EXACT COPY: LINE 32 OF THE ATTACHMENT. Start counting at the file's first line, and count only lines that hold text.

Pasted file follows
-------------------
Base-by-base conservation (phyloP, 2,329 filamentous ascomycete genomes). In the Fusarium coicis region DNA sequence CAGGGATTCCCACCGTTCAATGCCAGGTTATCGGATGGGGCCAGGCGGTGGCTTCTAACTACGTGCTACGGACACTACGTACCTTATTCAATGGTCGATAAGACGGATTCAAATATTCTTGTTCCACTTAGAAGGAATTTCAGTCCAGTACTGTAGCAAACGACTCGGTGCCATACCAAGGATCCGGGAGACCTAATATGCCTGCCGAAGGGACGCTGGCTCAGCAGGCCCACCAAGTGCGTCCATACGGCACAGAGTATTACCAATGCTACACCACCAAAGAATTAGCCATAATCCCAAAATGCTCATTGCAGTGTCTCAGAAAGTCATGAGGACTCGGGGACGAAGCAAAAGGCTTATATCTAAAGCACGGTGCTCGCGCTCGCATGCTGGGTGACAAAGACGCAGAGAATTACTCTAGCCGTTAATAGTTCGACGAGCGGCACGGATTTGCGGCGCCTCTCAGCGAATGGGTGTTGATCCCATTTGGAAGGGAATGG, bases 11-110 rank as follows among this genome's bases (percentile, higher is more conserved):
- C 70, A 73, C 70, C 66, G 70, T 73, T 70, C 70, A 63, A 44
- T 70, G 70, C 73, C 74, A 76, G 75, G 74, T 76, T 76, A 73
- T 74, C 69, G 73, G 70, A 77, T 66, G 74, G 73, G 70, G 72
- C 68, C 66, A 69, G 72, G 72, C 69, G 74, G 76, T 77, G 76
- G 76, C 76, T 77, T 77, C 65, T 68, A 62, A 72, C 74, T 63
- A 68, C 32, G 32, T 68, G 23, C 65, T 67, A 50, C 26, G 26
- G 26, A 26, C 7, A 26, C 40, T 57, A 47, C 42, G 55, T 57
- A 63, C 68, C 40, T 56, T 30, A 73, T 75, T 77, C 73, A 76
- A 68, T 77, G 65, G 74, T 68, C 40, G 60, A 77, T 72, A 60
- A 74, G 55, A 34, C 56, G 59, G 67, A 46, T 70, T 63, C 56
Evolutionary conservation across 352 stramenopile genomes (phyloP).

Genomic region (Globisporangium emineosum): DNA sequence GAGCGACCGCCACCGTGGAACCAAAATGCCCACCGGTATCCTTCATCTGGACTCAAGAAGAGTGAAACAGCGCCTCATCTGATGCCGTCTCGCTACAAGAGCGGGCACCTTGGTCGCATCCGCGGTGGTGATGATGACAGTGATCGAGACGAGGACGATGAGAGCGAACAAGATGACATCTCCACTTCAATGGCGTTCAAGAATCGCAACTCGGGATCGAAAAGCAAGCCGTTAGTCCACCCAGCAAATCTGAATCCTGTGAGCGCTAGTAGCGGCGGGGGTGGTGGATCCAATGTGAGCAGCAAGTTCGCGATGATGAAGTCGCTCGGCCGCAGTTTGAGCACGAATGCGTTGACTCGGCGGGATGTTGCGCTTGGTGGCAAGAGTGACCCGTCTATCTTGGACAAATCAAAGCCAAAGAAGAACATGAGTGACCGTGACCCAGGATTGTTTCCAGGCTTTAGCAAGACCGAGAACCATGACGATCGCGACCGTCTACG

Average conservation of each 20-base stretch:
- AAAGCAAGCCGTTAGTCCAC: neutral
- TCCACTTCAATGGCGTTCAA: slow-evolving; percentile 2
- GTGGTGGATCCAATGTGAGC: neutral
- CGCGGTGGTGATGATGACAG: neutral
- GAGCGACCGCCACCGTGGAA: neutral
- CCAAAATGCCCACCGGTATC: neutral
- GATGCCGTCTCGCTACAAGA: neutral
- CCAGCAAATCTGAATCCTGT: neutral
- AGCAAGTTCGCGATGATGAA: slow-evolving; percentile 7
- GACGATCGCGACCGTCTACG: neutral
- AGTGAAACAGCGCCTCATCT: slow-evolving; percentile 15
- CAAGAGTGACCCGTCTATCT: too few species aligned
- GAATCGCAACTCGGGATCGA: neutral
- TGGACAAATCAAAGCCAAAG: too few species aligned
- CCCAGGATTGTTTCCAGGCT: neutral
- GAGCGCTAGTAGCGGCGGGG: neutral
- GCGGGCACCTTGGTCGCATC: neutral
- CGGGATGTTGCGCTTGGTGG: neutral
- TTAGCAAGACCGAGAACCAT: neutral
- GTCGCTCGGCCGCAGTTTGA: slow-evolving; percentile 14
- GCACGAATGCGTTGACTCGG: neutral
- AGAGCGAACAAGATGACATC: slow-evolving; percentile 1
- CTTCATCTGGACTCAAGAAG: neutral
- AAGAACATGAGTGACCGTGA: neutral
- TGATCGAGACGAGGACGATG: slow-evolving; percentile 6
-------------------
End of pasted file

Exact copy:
- CGGGATGTTGCGCTTGGTGG: neutral